No patient is untestable: A conversation with Dr. Barry Kran on evaluating patients suspected of having CVI, diagnosing CVI, and his approach to working with children, no matter their complexities
CVI evaluation and assessment
Diagnosing CVI thoroughly comprises several factors:
Background: This includes a full medical history and birth history; developmental history; and educational history
Evaluations: These could include ophthalmological, neurological, genetic, speech and language, metabolic, neuropsychological exams, and functional vision evaluation by a teacher of students with visual impairments who share evaluation results with the medical professionals.
Observation: Kids with CVI display many characteristic behaviors referred to as “visual behaviors”. An evaluation for CVI will examine:
- Appearance of the eyes
- Movement of the eyes
- Visual attention
- Access to people
- Response interval
- Upper limb precision
- Lower limb precision
- Sensory Integration
- Visual field abilities
- Impact of motion
- Impact of spacing/object arrangement/clutter
- Form accessibility
- Impact of color
- Impact of light
- Visual recognition
- Visual curiosity
A medical assessment includes:
- A complete eye exam from an ophthalmologist including consultation with your child’s neurologist
- Review of medical history (genetic, metabolic) and birth history and parent interview.
An educational (TVI) assessment includes:
- A review of ophthalmology and neurology reports. Collaboration with parents, classroom teacher, early intervention team, speech and language therapist, occupational therapist, psychologist.
- File review of all medical, school and early intervention documents and assessments
- Observation in multiple environments
- Direct assessment around the well-known brain-based areas impacted by CVI
The importance of transdisciplinary assessments
CVI affects many aspects of a child’s functioning, not just their vision. That’s why it’s essential to get non-visual assessments from specialists like neuropsychologists, speech-language pathologists, physical therapists, and occupational therapists, always in consultation with a TVI.
Often, children with CVI also have auditory processing issues or overlapping learning disabilities. These specialists will help you get a complete picture of your child’s learning profile, so you can obtain tailored and thorough interventions.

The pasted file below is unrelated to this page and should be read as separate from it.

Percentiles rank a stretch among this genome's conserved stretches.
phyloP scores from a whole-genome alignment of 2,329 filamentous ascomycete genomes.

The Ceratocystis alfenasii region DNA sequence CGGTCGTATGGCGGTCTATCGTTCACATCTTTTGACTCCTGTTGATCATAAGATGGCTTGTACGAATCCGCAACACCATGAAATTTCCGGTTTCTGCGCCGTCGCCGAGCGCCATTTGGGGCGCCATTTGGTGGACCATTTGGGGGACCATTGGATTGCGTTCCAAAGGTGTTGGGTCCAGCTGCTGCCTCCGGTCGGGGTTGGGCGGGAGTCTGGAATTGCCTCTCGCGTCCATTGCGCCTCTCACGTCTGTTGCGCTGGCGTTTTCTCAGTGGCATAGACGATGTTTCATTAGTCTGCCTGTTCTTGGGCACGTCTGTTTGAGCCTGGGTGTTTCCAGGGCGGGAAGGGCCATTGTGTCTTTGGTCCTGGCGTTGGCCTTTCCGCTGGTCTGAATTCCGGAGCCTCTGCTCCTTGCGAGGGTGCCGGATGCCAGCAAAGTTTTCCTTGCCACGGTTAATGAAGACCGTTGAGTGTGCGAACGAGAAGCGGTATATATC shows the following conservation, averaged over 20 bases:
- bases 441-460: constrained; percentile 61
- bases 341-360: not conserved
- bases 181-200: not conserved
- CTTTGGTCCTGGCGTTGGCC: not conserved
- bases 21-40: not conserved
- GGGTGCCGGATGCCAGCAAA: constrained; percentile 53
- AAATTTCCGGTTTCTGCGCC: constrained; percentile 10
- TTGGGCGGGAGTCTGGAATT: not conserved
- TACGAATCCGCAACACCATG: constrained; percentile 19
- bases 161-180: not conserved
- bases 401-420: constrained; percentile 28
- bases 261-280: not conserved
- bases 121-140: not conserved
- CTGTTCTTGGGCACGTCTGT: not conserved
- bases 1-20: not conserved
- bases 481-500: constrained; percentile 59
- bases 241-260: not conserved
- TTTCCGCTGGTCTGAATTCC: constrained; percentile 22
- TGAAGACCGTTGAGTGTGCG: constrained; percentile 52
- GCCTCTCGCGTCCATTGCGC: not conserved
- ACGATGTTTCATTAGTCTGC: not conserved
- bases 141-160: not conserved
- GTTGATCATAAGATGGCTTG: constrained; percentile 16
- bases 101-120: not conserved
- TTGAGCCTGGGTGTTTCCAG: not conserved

Next steps: How to advocate for your child
You know your child best. If you suspect that his or her vision is impaired, don’t be afraid to press for answers. Seek out a pediatric ophthalmologist or neuro-ophthalmologist who has experience diagnosing CVI.
Once a diagnosis is made, it’s helpful to:
- Advocate. Once you have a diagnosis, your doctor might recommend waiting a year to check on your child’s vision. Don’t wait. Your child is struggling to learn in a world that isn’t matched to his or her visual abilities. The functional vision assessment will determine what your child’s visual abilities are and create learning environments and materials that are accessible today. That accessibility sets your child on the path to build visual attention and begin to recognize the world around them. That process can’t be delayed.
- Get an EI referral. If your child is under three, ask to be referred for early intervention in your state immediately. Every state has an early intervention program, which includes developmental, occupational, physical, and speech therapy. It’s important to seek out vision specialists (TVIs) who are trained in visual impairments and specifically trained in understanding CVI; these specialists can make in-home visits to children to assess your child’s needs and provide customized learning and play programs. They will help the team understand how to assess and serve children with CVI in condition of their CVI.
- Learn. Understand the Individuals With Disabilities Education Act (IDEA). This law provides services for kids with special needs.
- Connect. Join communities of families who have children with CVI. The CVI community will help you develop advocacy skills, understand approaches to education, and learn about additional resources to support your child. Join our CVI Now Facebook group for parents today!
- Ask for research: When methods for children with CVI are suggested, ask for current research before adopting these strategies.